New Hexagonal Mesh Watershed Delineation Model

  • May 24, 2022
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  • New hexagonal mesh watershed delineation model

    Figure 1. An example of complex river terrain, image by Eifel Tourismus GmbH | Flickr

    The ICoM-ESMD team developed a new hexagonal mesh watershed delineation model, which will enable researchers to run fully coupled land-river-ocean simulations using a unified mesh framework to further understand the coastal dynamics under a changing climate.


    The Science

    To model rivers, researchers use simplified, conceptual river networks to represent real-world river networks. This is difficult, as real-world river networks are very complex (Fig. 1). In addition, any practically useful conceptual river networks need to be compatible with the different types of meshes employed by hydrologic and Earth system models. A recent study (Liao, et al. 2020) showed that hexagon-based watershed discretization has several advantages compared to the traditional Cartesian (latitude–longitude) discretization, such as uniform connectivity and compatibility with other Earth system model components based on unstructured mesh systems (e.g., oceanic models). Despite these advantages, hexagon-based discretization has not been widely adopted by the current generation of hydrologic models. One major reason is that there is no existing model that can delineate hexagon-based watersheds while maintaining accurate representations of flow direction across various spatial resolutions.

    The Impact

    To better understand the water cycle in complex landscapes, researchers need to represent different hydrologic features (e.g., river, lake, and ocean) in a way that allows them to freely interact. Developing the capability of representing real-world river networks in an unstructured mesh brings models one step closer to allowing rivers and other hydrologic features to consistently interact. This research also helps improve coastal zone Earth system modeling, which is critical for understanding the effects of a changing climate.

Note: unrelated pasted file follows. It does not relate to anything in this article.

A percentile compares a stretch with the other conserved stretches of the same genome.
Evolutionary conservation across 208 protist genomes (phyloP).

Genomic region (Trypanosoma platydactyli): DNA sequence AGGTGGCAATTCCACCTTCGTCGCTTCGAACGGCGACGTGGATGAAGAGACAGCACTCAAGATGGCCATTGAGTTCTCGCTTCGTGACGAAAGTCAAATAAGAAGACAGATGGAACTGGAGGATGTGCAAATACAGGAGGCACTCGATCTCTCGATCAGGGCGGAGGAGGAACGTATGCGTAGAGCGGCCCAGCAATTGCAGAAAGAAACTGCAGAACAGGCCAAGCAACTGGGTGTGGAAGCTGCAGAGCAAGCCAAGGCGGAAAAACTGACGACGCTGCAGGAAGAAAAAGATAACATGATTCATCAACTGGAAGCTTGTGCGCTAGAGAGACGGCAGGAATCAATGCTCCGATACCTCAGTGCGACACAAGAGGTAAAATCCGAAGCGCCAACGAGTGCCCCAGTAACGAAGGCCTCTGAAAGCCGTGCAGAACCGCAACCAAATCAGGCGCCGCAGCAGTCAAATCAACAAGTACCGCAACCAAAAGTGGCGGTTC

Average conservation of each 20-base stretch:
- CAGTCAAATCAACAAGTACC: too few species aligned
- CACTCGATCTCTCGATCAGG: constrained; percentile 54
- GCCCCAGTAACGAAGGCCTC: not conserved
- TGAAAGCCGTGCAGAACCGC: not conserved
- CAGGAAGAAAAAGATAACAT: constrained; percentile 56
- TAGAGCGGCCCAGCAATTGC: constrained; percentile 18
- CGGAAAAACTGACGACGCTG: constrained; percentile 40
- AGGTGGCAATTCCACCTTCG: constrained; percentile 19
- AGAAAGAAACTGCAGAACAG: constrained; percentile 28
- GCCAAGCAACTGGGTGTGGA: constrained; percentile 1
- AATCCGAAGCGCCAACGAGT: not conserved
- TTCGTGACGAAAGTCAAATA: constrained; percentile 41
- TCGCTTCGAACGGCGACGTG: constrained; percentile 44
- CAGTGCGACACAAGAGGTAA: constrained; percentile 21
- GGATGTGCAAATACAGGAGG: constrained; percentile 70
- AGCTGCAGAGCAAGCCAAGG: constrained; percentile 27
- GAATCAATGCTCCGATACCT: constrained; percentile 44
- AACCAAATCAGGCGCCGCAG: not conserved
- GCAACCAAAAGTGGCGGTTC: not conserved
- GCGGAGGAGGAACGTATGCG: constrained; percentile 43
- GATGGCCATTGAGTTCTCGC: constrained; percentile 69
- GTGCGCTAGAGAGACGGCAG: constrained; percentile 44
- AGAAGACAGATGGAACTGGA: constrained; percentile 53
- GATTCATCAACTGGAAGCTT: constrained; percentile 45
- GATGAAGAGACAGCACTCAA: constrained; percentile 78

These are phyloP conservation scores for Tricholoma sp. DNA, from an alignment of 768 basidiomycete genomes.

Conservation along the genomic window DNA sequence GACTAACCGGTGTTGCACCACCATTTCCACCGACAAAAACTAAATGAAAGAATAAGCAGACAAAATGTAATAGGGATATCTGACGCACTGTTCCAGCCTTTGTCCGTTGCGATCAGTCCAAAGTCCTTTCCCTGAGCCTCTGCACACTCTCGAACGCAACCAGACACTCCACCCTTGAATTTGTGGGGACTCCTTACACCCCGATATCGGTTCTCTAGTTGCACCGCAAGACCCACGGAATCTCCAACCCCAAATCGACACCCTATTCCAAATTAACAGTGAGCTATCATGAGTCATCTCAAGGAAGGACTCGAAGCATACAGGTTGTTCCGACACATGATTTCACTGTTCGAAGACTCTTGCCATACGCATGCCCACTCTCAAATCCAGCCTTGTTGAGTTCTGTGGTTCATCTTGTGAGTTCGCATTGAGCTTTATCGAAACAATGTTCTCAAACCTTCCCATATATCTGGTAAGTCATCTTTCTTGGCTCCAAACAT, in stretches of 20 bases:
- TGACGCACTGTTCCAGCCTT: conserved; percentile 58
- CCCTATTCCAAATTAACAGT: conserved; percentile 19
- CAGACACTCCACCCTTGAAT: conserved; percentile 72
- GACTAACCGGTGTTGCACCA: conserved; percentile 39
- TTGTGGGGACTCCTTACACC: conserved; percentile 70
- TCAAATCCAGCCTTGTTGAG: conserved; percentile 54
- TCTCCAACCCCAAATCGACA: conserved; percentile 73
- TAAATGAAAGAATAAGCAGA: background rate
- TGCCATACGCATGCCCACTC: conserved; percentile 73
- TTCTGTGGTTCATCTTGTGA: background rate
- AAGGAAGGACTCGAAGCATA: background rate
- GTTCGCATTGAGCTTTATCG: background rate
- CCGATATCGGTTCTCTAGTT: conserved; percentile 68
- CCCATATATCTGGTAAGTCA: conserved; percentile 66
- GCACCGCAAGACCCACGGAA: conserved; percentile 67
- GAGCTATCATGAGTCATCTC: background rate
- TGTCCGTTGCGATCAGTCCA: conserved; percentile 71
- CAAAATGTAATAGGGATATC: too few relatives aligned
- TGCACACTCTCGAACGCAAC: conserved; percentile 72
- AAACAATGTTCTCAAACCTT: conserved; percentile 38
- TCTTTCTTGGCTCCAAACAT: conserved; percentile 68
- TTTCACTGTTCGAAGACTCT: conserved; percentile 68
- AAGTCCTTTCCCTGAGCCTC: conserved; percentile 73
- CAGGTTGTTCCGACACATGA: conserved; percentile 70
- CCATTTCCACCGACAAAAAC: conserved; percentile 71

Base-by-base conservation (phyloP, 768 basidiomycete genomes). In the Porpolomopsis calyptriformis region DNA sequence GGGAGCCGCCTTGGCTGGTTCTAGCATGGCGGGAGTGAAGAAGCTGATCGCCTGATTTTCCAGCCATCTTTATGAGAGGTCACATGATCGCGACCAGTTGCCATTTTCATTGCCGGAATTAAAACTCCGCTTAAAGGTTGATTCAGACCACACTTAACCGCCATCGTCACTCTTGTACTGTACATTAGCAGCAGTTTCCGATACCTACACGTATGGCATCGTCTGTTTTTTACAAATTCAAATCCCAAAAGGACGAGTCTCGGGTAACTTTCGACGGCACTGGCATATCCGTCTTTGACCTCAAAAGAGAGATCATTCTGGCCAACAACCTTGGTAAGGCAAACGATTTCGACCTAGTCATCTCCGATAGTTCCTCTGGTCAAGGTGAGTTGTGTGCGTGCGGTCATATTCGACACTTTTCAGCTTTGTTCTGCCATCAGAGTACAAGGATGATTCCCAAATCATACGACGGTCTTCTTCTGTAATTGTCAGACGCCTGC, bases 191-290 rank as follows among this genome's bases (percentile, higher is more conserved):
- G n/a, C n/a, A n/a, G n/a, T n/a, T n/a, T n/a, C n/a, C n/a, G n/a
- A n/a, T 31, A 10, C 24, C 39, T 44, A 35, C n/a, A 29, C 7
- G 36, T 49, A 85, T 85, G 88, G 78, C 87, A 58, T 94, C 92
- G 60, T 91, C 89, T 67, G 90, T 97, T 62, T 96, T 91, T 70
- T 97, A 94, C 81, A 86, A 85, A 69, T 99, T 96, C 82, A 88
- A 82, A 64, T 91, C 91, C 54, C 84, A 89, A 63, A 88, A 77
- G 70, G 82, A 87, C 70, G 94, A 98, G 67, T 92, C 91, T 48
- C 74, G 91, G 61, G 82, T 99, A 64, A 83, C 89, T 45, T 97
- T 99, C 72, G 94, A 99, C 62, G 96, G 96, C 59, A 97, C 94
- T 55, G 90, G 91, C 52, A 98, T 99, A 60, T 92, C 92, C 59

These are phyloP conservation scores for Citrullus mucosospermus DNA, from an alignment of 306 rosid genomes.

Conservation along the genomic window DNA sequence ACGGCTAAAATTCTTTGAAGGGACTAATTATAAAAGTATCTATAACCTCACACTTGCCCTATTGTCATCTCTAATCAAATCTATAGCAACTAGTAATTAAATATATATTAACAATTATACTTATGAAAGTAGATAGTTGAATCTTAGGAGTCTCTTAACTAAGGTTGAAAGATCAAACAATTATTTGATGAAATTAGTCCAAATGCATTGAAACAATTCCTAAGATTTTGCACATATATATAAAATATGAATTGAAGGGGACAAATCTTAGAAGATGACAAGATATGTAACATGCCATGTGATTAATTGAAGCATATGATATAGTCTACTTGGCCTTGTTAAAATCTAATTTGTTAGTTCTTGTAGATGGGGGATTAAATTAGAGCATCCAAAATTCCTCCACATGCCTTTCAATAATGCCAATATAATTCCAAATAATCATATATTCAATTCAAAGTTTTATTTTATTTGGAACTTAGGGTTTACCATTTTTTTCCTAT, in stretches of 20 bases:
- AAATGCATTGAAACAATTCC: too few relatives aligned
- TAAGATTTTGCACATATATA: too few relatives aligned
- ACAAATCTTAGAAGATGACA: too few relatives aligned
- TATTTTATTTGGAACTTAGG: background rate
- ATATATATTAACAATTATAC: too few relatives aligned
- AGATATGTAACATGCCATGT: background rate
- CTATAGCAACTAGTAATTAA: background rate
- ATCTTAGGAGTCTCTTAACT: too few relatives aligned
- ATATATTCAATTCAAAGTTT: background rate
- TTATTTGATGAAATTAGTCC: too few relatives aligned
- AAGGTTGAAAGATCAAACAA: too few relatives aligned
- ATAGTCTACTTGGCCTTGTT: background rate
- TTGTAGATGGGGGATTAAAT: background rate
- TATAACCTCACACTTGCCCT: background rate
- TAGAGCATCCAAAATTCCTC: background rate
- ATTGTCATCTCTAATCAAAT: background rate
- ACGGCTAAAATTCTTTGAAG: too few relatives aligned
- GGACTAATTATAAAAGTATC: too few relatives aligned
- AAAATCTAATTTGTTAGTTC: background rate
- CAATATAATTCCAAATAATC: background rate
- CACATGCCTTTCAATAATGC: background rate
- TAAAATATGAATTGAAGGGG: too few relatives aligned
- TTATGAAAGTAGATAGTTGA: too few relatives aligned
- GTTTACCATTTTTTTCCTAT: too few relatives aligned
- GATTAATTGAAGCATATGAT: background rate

River network representation

    Figure 2. With the stream burning feature turned on (right), the HexWatershed model significantly improves the river network representation compared with when it is off (left).


    Better modeling the complex interactions between different hydrologic features in the Earth system requires representing these features in a flexible way. This often requires a better representation of their locations and geometries.

    The HexWatershed model is the world’s first and only watershed delineation model based on the hexagonal mesh, designed to move away from the traditional rectangle grid toward a fully unstructured mesh framework. An unstructured mesh framework provides a more realistic approach for capturing hydrologic features. Based on the HexWatershed model, researchers developed new capabilities to conduct “stream burning,” a technique often used in watershed hydrology, on real-world river networks. This converts them into meshes that can be consistently represented in any mesh system at any spatial resolution.

    Researchers applied these improvements to the Columbia River basin and performed 16 simulations with different configurations (Fig. 2). The results show that (1) spatial resampling modulates flow direction around headwaters and provides an opportunity to extract subgrid information; and (2) stream burning corrects the flow directions in mountainous areas with complex terrain features.

    This study paves the way for fully couped land-river-ocean Earth system model simulations under a unified mesh framework.


    Liao, C., Tesfa, T., Duan, Z., & Leung, L. R. (2020). Watershed delineation on a hexagonal mesh grid. Environmental Modelling & Software, 128, 104702. [DOI: 10.1016/j.envsoft.2020.104702]

    Liao, C., Zhou, T., Xu, D., Barnes, R., Bisht, G., Li, H.-Y., Tan, Z., Tesfa, T., Duan, Z., & Engwirda, D. (2022). Advances in hexagon mesh-based flow direction modeling, Advances in Water Resources, 104099, (2022). [DOI: 10.1016/j.advwatres.2021.104099]


    • This work was supported by the Earth System Model Development program areas of the Department of Energy, Office of Science, Biological and Environmental Research program as part of the multi-program, collaborative Integrated Coastal Modeling project.


    • Elizabeth Hunke, Los Alamos National Laboratory
    • Chang Liao, Pacific Northwest National Laboratory
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